"A thoughtful, sophisticated and richly informative book that merits close attention."-- Stephan Thernstrom, Times Literary Supplement
"[A] tour de force on the economics of immigration. In the policy area where emotion or ideology usually overwhelms analysis, this is a stunning piece of research--nuanced, lucid and forceful. . . . This is an enormously impressive book."-- Peter Skerry, The Washington Post
"Borjas is a remarkably clear guide to the issues. . . . Borjas, one is convinced, is acting from concern for the public good as his research has revealed it to him."-- Nathan Glazer, Harvard Magazine
"Borjas is the leading American economist conducting research and writing about immigration policy. A mervelous read. . . ."-- Library Journal
"For an impressively researched, brightly written and tightly argued polemic against America's current liberal immigration policy, look at Heavens Door. "-- Sylvia Nasar, New York Times
" Heaven's Door is by far the best introduction I have seen to the economics of immigration."-- New York Review of Books
Honorable Mention for the 1999 Award for Best Professional/Scholarly Book in Government and Political Science, Association of American Publishers
"I highly recommend this book. It is written in a very accessible style; the arguments are easy to follow by nonexperts. . . . For those who might want to consider some important facts that bear on the future of immigration to the United States, though, I would urge them to read this book."-- Jim Gimpel, Political Science Quarterly
"Will probably become the most influential, widely read study of the subject."-- Choice
This item was reviewed in:
Library Journal, August 1999
Wall Street Journal, September 1999
Booklist, October 1999
Choice, February 2000
To find out how to look for other reviews, please see our guides to finding book reviews in the Sciences or Social Sciences and Humanities.
Summaries
Publisher Fact Sheet
This book presents the economic impact on America, of recent immigration.
Unpaid Annotation
The U.S. took in more than a million immigrants per year in the late 1990s, more than at any other time in history. For humanitarian and many other reasons, this may be good news. But as George Borjas shows in "Heaven's Door, it's decidedly mixed news for the American economy--and positively bad news for the country's poorest citizens. Widely regarded as the country's leading immigration economist, Borjas presents the most comprehensive, accessible, and up-to-date account yet of the economic impact of recent immigration on America. He reveals that the benefits of immigration have been greatly exaggerated and that, if we allow immigration to continue unabated and unmodified, we are supporting an astonishing transfer of wealth from the poorest people in the country, who are disproportionately minorities, to the richest.In the course of the book, Borjas carefully analyzes immigrants' skills, national origins, welfare use, economic mobility, and impact on the labor market, and he makes groundbreaking use of new data to trace current trends in ethnic segregation. He also evaluates the implications of the evidence for the type of immigra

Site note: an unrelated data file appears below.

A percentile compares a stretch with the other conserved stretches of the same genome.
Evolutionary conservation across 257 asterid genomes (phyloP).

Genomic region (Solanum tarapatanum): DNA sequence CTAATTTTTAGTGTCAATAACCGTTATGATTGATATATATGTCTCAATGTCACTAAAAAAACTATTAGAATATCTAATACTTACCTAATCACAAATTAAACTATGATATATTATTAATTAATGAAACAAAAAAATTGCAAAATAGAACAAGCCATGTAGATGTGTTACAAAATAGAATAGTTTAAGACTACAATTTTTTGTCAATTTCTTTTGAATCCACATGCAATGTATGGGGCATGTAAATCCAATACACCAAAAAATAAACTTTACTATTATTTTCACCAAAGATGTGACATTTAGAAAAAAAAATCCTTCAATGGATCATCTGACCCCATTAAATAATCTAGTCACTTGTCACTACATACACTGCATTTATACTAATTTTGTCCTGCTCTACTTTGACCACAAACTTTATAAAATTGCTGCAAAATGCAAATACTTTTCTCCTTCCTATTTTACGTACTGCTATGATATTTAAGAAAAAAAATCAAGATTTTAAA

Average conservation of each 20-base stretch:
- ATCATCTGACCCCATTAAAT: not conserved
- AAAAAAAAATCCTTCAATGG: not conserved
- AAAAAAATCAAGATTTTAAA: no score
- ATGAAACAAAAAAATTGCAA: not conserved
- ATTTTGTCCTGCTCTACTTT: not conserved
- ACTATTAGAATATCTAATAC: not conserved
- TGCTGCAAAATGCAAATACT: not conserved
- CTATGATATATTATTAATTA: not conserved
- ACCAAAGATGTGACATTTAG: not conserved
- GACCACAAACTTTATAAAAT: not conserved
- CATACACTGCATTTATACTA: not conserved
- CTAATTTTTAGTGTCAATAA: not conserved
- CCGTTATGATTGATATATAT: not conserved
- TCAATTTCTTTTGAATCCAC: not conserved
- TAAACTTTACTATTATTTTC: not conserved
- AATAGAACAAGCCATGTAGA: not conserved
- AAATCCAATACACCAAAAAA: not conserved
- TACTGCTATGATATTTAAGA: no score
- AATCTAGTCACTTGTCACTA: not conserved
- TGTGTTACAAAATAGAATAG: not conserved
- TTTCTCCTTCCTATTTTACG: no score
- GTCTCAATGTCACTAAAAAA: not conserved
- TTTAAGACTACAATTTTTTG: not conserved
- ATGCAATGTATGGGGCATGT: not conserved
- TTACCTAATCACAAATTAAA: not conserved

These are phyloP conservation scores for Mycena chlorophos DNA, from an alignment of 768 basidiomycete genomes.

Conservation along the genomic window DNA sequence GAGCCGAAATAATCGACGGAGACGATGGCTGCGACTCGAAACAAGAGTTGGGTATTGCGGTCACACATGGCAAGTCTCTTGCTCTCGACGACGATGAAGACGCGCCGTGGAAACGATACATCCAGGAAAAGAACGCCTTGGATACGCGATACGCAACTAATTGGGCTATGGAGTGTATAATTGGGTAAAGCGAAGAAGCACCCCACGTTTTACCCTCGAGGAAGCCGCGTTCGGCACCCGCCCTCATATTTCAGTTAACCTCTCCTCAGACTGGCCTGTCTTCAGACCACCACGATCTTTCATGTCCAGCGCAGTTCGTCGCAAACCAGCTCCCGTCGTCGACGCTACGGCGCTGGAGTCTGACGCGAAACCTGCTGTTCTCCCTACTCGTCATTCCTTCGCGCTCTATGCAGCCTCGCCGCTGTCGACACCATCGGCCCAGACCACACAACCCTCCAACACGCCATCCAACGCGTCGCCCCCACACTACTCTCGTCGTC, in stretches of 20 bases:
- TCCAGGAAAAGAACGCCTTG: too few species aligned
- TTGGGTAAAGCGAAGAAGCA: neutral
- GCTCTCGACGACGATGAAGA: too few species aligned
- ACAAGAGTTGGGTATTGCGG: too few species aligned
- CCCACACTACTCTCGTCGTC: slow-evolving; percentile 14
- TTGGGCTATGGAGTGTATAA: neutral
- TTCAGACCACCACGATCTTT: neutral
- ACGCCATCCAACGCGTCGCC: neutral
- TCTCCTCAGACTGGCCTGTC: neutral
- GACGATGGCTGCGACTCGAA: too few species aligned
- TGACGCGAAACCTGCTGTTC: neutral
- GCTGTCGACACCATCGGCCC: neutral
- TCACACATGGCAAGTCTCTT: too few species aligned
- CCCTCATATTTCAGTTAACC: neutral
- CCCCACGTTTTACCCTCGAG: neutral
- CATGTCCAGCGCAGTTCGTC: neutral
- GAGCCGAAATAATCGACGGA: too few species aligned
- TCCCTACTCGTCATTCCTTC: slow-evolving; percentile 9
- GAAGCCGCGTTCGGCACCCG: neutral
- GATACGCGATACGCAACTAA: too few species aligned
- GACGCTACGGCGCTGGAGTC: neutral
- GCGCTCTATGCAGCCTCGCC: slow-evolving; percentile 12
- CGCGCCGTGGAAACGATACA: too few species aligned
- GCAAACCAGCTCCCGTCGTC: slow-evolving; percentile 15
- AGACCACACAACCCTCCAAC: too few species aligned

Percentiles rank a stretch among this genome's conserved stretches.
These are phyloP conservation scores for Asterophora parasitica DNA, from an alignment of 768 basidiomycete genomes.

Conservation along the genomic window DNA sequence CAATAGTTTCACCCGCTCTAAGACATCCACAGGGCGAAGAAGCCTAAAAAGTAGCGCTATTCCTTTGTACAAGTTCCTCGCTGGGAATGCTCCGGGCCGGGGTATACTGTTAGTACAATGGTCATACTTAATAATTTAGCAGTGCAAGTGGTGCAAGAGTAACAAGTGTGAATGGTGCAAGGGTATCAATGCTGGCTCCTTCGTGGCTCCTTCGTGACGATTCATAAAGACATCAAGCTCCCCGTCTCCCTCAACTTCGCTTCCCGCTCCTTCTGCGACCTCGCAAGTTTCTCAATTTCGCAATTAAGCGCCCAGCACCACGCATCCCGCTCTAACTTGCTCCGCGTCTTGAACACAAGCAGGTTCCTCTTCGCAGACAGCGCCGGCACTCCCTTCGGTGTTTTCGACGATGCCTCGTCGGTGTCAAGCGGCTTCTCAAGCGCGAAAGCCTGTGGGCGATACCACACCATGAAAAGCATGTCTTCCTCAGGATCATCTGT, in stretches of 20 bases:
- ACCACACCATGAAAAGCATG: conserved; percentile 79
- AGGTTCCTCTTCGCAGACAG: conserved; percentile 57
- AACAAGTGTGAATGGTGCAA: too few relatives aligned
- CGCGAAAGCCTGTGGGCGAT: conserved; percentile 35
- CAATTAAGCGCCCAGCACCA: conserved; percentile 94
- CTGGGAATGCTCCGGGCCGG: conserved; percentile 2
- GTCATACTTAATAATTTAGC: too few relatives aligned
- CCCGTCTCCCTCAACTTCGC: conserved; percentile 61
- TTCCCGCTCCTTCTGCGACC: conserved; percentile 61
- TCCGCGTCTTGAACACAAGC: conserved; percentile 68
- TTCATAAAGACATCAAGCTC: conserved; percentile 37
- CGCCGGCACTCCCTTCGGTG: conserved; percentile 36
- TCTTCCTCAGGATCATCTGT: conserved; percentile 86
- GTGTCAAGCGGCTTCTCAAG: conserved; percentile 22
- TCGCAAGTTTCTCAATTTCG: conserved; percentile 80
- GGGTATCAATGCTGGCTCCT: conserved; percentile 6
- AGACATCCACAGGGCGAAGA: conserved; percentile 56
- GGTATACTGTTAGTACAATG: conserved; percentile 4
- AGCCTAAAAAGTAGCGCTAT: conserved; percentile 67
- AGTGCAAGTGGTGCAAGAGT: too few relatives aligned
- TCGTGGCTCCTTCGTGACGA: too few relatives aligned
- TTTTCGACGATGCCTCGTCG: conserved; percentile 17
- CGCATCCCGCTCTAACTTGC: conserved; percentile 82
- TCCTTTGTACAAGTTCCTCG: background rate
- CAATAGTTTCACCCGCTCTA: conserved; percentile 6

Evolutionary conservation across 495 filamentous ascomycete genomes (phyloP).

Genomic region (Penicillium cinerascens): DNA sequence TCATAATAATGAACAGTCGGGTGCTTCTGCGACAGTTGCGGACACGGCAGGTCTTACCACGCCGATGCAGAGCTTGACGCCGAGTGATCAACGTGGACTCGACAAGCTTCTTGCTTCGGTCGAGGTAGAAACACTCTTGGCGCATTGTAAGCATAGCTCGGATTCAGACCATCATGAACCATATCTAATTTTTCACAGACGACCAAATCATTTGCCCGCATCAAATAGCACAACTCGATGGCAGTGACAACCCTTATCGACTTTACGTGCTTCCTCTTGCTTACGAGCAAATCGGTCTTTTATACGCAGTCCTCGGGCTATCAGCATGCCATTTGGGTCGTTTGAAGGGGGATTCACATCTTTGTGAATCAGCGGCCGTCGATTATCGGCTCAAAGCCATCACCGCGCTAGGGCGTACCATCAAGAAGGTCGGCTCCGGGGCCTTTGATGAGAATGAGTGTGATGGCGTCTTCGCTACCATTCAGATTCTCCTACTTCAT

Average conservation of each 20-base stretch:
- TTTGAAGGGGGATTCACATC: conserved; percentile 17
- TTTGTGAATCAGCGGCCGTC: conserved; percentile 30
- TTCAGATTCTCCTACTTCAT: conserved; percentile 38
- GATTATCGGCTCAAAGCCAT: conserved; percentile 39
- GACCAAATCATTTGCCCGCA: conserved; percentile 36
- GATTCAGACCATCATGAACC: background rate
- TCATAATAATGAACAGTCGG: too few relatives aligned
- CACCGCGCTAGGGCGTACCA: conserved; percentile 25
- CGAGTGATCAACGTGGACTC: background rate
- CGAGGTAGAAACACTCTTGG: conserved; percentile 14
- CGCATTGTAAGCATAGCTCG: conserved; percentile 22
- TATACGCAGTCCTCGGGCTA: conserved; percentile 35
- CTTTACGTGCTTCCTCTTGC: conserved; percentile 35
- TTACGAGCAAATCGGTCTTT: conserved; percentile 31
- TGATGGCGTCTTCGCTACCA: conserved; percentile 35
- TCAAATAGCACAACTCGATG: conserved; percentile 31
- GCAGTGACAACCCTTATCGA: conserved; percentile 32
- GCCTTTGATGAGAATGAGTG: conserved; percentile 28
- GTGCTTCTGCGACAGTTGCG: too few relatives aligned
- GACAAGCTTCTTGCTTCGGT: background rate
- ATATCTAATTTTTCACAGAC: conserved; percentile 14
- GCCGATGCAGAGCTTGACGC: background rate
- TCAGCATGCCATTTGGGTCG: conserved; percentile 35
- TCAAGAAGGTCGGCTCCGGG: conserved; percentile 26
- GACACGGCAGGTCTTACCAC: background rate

Main Description
The U.S. took in more than a million immigrants per year in the late 1990s, more than at any other time in history. For humanitarian and many other reasons, this may be good news. But as George Borjas shows in Heaven's Door , it's decidedly mixed news for the American economy--and positively bad news for the country's poorest citizens. Widely regarded as the country's leading immigration economist, Borjas presents the most comprehensive, accessible, and up-to-date account yet of the economic impact of recent immigration on America. He reveals that the benefits of immigration have been greatly exaggerated and that, if we allow immigration to continue unabated and unmodified, we are supporting an astonishing transfer of wealth from the poorest people in the country, who are disproportionately minorities, to the richest. In the course of the book, Borjas carefully analyzes immigrants' skills, national origins, welfare use, economic mobility, and impact on the labor market, and he makes groundbreaking use of new data to trace current trends in ethnic segregation. He also evaluates the implications of the evidence for the type of immigration policy the that U.S. should pursue. Some of his findings are dramatic: Despite estimates that range into hundreds of billions of dollars, net annual gains from immigration are only about $8 billion. In dragging down wages, immigration currently shifts about $160 billion per year from workers to employers and users of immigrants' services. Immigrants today are less skilled than their predecessors, more likely to re-quire public assistance, and far more likely to have children who remain in poor, segregated communities. Borjas considers the moral arguments against restricting immigration and writes eloquently about his own past as an immigrant from Cuba. But he concludes that in the current economic climate--which is less conducive to mass immigration of unskilled labor than past eras--it would be fair and wise to return immigration to the levels of the 1970s (roughly 500,000 per year) and institute policies to favor more skilled immigrants.
Bowker Data Service Summary
The US has been taking in over one million immigrants per year in the late 1990s, more than at any other time in its history. George J. Borjas argues that this represents bad news for the country's economy, and especially for its poorest citizens.
Table of Contents
Preface to the Paperback Editionp. xi
Prefacep. xix
Acknowledgmentsp. xxiii
Reframing the Immigration Debatep. 3
The Skills of Immigrantsp. 19
National Originp. 39
The Labor Market Impact of Immigrationp. 62
The Economic Benefits from Immigrationp. 87
Immigration and the Welfare Statep. 105
Social Mobility across Generationsp. 127
Ethnic Capitalp. 146
Ethnic Ghettosp. 161
The Goals of Immigration Policyp. 174
A Proposal for an Immigration Policyp. 189
Conclusionp. 211
Notesp. 213
Indexp. 257
Table of Contents provided by Syndetics. All Rights Reserved.